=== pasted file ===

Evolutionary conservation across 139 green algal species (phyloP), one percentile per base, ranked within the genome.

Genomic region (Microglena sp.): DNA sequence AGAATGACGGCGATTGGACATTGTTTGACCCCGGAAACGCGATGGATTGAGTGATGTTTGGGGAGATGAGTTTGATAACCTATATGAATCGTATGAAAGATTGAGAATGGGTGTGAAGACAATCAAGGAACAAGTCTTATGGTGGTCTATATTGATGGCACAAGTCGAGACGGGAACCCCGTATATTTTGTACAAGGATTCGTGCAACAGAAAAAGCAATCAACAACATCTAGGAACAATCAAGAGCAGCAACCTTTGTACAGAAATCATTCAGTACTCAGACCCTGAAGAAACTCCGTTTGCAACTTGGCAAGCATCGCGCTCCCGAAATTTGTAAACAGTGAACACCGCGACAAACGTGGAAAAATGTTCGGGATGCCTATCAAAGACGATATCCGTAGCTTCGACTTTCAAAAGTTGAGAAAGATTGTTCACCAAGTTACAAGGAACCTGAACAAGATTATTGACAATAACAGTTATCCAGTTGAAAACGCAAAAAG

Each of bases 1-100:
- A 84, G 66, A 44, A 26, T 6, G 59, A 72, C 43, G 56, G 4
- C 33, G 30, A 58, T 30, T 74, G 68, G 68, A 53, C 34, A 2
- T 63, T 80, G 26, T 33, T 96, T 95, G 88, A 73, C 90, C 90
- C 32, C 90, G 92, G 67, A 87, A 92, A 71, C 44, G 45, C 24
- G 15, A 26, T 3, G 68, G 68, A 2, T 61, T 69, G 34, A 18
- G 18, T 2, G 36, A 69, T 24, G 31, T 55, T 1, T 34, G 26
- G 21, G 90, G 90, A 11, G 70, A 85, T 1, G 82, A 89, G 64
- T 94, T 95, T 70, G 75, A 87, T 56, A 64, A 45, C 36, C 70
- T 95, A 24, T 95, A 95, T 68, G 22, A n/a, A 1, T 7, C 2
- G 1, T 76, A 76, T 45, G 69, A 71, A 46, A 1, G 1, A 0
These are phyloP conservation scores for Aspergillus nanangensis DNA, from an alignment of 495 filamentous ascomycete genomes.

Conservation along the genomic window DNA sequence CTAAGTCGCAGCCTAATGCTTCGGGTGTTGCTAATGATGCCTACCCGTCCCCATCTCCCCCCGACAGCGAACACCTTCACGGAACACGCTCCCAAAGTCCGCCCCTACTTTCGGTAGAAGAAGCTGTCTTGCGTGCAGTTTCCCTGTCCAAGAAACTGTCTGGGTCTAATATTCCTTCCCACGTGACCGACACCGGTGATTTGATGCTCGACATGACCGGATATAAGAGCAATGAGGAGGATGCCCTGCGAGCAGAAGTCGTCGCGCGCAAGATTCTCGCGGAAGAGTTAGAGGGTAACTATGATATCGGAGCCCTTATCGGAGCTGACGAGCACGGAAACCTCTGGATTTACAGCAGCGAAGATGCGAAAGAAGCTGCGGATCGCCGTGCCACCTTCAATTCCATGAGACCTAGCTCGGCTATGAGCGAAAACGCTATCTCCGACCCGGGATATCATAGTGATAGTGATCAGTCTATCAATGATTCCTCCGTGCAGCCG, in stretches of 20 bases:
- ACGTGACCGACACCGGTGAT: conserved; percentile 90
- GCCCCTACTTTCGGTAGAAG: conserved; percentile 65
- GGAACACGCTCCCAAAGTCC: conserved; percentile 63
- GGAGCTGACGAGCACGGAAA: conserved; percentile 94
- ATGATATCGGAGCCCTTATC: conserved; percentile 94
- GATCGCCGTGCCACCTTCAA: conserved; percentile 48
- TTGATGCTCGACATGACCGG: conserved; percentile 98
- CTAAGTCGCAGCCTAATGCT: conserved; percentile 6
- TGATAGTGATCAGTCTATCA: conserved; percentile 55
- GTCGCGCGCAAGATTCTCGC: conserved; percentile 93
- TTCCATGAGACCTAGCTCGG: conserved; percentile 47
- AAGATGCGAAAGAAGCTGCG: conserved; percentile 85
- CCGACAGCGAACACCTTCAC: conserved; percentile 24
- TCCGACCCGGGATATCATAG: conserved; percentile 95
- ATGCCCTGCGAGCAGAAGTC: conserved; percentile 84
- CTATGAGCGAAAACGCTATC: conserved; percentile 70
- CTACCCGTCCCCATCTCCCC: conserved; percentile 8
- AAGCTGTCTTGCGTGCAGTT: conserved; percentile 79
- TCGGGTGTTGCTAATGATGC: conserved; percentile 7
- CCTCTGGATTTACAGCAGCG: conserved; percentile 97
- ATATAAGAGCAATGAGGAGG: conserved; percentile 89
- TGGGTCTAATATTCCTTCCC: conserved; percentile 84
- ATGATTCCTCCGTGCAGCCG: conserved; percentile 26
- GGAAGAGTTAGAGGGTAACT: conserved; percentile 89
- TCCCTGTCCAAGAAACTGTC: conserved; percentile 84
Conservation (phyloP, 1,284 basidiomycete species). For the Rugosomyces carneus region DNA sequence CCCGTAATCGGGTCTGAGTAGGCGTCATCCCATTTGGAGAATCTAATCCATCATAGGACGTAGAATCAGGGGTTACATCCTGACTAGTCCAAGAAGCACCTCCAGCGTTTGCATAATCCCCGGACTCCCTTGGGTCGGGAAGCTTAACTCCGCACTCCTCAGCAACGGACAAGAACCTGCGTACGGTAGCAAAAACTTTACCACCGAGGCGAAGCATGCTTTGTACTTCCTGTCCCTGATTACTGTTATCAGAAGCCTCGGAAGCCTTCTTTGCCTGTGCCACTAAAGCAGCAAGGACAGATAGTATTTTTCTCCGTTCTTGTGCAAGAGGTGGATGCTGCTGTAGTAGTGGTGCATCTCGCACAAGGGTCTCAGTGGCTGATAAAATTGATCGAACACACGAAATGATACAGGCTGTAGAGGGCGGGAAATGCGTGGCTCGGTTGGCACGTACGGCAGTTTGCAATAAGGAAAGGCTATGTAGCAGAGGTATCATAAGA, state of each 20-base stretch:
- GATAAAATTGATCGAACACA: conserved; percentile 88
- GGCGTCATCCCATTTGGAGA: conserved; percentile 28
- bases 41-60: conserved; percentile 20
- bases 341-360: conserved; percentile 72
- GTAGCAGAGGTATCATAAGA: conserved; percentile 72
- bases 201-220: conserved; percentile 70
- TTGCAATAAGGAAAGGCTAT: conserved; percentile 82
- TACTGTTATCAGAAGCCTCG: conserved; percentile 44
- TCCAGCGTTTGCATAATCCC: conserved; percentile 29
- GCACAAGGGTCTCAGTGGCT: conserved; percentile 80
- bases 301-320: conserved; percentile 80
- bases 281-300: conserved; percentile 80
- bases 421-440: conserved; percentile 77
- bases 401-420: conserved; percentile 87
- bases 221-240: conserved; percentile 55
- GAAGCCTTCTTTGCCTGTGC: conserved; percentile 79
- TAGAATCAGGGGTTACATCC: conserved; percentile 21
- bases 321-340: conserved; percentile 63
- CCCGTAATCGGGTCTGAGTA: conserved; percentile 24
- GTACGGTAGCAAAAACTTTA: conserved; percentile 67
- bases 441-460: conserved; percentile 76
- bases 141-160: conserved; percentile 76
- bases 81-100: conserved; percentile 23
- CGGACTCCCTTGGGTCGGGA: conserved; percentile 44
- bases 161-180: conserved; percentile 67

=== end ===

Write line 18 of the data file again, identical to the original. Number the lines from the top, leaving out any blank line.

- GGAACACGCTCCCAAAGTCC: conserved; percentile 63